We often go for the traditional approach to exercise and stick to the tried and tested methods. We jog, run, cycle, weight train and so on, but have you ever thought of trying something new?
Fitness crazes are something we are used to seeing come and go because people can’t help but invent new ways to do things. A lot of sports just modify themselves slightly and create a craze that sticks. Spinning, for example, has become a massive hit and a great way to keep fit.
So what else is there as an alternative for those who want to shape it up?
Hula hooping is a great way to get fit as it raises your heart rate, improves your cardiovascular performance, and will strengthen and tone your core, arms, legs, and back. If you'd like to know more about hula hooping, check out our ambassador Emma Barrett who does hula hooping full-time!
Pole fitness classes have gained a lot of popularity recently as a new way to get in shape. They are a fun and social way of getting fit as well as strong as it is very hard work! Pole fitness will improve your balance and coordination as well as your cardiovascular fitness and it's a great way to spend the evening with your friends. Pole fitness is suitable for both men and women.
If normal yoga isn't enough for you, then you may want to try aerial yoga. By supporting your body weight on an aerial sling, you will be able to achieve yoga poses and deep stretches in a more relaxed way. One of the primary features of using a yoga hammock is its ability to take pressure off the spine and joints as you practice stretches and positions with the support of the sling.
Ballet dancing is classically a great way to keep in shape but it takes a lot of discipline and a lifetime of practice. A ballet barre is a straight bar attached to the wall which ballerinas use to support them while they practice and hold demanding isometric movements. Isometric holds are exercises that you do while not moving (think of the plank.) A modern barre workout is one that has been adapted to suit modern gyms and uses weights and yoga poses to help you achieve a better posture and more toned physique.
Trampolining is another gym-based workout that is gaining a lot of popularity. Using mini-trampettes, these classes are high intensity and fast-paced meaning you are bound to work up a sweat! This is a fairly specialised workout so your local commercial gym may not offer it, but if you go on the look out you will be able to find a gym nearby that offers this type of class. Check out this video of a trampolining class in action!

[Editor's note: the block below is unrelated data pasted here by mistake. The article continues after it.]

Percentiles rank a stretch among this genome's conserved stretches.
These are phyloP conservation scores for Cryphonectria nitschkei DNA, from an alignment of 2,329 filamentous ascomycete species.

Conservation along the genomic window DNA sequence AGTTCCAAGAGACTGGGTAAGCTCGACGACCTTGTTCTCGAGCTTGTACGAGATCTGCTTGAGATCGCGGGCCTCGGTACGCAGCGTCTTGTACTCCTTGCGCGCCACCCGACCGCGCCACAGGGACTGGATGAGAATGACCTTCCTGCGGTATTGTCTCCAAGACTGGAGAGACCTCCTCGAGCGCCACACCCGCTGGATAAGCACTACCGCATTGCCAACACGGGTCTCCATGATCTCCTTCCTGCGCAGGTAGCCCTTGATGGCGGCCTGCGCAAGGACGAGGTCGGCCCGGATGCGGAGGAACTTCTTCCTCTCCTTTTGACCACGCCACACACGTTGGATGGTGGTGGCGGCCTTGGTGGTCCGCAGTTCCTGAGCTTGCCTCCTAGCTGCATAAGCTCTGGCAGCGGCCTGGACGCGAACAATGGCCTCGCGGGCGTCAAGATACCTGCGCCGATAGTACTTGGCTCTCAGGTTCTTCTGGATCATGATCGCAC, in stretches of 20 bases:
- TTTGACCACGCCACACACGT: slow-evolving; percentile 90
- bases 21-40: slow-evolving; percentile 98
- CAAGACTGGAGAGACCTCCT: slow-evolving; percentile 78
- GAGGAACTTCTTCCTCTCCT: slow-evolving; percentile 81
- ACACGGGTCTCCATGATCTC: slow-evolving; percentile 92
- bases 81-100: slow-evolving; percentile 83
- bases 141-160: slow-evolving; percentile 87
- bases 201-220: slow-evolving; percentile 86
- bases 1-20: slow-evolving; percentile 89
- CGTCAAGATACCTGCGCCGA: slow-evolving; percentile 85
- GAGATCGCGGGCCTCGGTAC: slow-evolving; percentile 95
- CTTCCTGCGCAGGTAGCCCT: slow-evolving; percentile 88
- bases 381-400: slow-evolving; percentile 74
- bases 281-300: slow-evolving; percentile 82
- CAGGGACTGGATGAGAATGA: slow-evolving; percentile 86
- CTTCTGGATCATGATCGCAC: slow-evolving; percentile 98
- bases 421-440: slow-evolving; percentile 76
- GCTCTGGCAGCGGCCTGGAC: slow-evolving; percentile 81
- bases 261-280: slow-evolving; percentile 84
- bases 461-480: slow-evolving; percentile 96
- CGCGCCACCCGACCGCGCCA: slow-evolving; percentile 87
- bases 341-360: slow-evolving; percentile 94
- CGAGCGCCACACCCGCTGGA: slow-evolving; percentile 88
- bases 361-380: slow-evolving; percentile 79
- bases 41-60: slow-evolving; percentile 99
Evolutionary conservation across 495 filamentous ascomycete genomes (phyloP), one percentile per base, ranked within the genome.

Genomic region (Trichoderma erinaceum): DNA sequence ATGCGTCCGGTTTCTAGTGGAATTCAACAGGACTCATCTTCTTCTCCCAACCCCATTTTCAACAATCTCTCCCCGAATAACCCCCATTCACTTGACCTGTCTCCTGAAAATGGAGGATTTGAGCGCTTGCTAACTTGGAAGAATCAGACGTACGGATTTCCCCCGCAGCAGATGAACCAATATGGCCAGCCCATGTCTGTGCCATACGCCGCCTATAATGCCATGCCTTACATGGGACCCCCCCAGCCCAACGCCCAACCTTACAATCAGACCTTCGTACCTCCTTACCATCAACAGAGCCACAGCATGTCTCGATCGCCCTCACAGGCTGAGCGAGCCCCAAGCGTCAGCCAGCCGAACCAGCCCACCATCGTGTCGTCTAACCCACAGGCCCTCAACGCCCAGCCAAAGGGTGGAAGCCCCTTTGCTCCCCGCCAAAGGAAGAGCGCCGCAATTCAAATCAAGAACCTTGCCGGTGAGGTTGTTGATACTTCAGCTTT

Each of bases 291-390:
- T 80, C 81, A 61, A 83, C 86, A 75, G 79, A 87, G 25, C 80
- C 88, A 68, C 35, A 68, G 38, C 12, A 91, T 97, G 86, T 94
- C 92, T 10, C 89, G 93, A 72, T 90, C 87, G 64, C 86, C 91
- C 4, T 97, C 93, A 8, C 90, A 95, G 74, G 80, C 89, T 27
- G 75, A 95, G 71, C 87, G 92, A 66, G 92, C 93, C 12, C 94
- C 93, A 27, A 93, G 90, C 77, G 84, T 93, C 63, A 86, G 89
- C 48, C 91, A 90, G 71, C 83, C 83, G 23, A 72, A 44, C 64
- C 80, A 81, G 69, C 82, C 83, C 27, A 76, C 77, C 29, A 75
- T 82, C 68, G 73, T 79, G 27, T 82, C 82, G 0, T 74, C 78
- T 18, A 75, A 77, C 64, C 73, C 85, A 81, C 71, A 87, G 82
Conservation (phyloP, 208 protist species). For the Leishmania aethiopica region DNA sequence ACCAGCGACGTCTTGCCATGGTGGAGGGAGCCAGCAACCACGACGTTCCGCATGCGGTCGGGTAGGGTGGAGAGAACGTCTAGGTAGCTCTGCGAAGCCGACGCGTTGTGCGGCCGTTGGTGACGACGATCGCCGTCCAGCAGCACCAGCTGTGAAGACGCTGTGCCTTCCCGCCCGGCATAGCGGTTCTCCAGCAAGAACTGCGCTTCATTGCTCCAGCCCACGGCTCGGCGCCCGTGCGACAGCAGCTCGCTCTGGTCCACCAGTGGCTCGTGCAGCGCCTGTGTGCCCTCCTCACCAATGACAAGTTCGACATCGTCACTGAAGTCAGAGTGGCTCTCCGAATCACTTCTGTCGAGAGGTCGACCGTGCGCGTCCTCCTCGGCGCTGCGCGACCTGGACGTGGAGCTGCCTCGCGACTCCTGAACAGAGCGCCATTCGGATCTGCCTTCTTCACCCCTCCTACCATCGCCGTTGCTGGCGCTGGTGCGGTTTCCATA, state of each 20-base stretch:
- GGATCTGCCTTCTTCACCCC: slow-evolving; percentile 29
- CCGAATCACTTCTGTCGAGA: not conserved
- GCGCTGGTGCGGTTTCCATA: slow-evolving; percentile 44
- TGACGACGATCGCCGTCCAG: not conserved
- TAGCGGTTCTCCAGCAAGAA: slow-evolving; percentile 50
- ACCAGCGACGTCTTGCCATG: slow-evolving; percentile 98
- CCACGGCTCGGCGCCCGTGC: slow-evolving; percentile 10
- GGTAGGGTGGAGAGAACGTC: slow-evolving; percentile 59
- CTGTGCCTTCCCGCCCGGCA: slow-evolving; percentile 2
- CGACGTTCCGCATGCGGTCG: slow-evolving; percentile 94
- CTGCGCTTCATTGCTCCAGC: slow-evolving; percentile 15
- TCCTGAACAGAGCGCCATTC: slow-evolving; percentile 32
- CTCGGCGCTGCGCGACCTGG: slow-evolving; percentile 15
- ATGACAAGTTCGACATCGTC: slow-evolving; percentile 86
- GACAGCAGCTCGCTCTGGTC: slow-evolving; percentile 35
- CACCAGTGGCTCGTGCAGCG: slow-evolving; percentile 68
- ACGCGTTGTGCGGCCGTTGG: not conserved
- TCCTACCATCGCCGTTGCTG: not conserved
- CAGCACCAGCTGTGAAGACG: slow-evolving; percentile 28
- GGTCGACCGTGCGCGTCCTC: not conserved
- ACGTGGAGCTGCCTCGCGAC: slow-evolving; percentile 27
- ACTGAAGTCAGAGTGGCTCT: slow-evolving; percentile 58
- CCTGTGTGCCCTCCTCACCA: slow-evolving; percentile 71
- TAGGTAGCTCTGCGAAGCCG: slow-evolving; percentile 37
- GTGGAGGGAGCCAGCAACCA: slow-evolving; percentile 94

Exercise is supposed to be enjoyable and it is worth exploring some alternatives whenever you can. The body gets used to the same type of training very quickly, so if you do the same thing at the gym every day you will stop noticing any changes in your fitness and physique.
Have you set yourself a New Year's Resolution?
Sundried conducted a survey with a reach of 4,000 people and found that 43% of people expect to give up their goal after just one month.
Research shows that 95% of New Year's Resolutions are fitness related, but after just 3 months, only 10% of people think their resolution will last.
So why do we give up so easily and how can we make sure our goals not only last, but are met?
10 Reasons we give up on our New Year’s Resolutions
1. Going Solo
Many of us set our fitness goals and then try to achieve them alone. We won’t tell anyone what we’re working towards in fear of failure. In fact, we need to think more - strength in numbers, by sharing our goals with others we are more likely to succeed for two reasons.
- You have someone to answer to. Sharing a goal suggests you’re truly serious about wanting to make it happen, as you wouldn’t want to be seen as a failure.
- A problem shared is a problem halved - training with someone towards your goal, be it a friend or a PT adds twice the motivation and can help to ensure you don’t let yourself, or your partner down.
2. Too High Expectations
It’s important to set a New Year's Resolution which is realistic, you can’t be expecting a Christmas miracle to conquer your New Year’s resolution for you. If you want to lose weight, put a number on it that's achievable, rather than leaving it open-ended or expecting the world in just a few months. You can do this by truly analysing your goal, taking a good hard look at yourself and weighing up whether your fitness goal is realistic. It may mean downsizing your goal for now, but keeping it as a goal to work towards in the future, as part of your bigger picture.
3. Giving up too easily
January is a tough old month, it’s cold, it’s dark, everyone’s got hangovers and it's another 11 months before next Christmas, talk about January blues...because of this, it seems to take less of an excuse for us to give up on our goals. We need to hang on in there! Having a plan of how you’re going to achieve your goals once the excitement wears off can help you to stay focused. Once you’ve achieved a fitness goal, you're far more likely to set and achieve another because you know you really can do it, you’ve proved it!
4. Not Enough Time
As with any goal, sometimes it’s hard to find the time to make it work and so for many fitness goals, this can be the reason we fail. Setting slots in advance for exercise or breaking routines into 5-minute goals and targets can help to knock your goal down into more manageable time frames. Fitness doesn’t take hours and hours, it just takes good planning. For example, we created EHOH, every hour on the hour, where we exercise for a few minutes at a time to combat the negative effects of having a sedentary office job. Prioritise your goal as of importance to you and you’re sure to find time to work at it.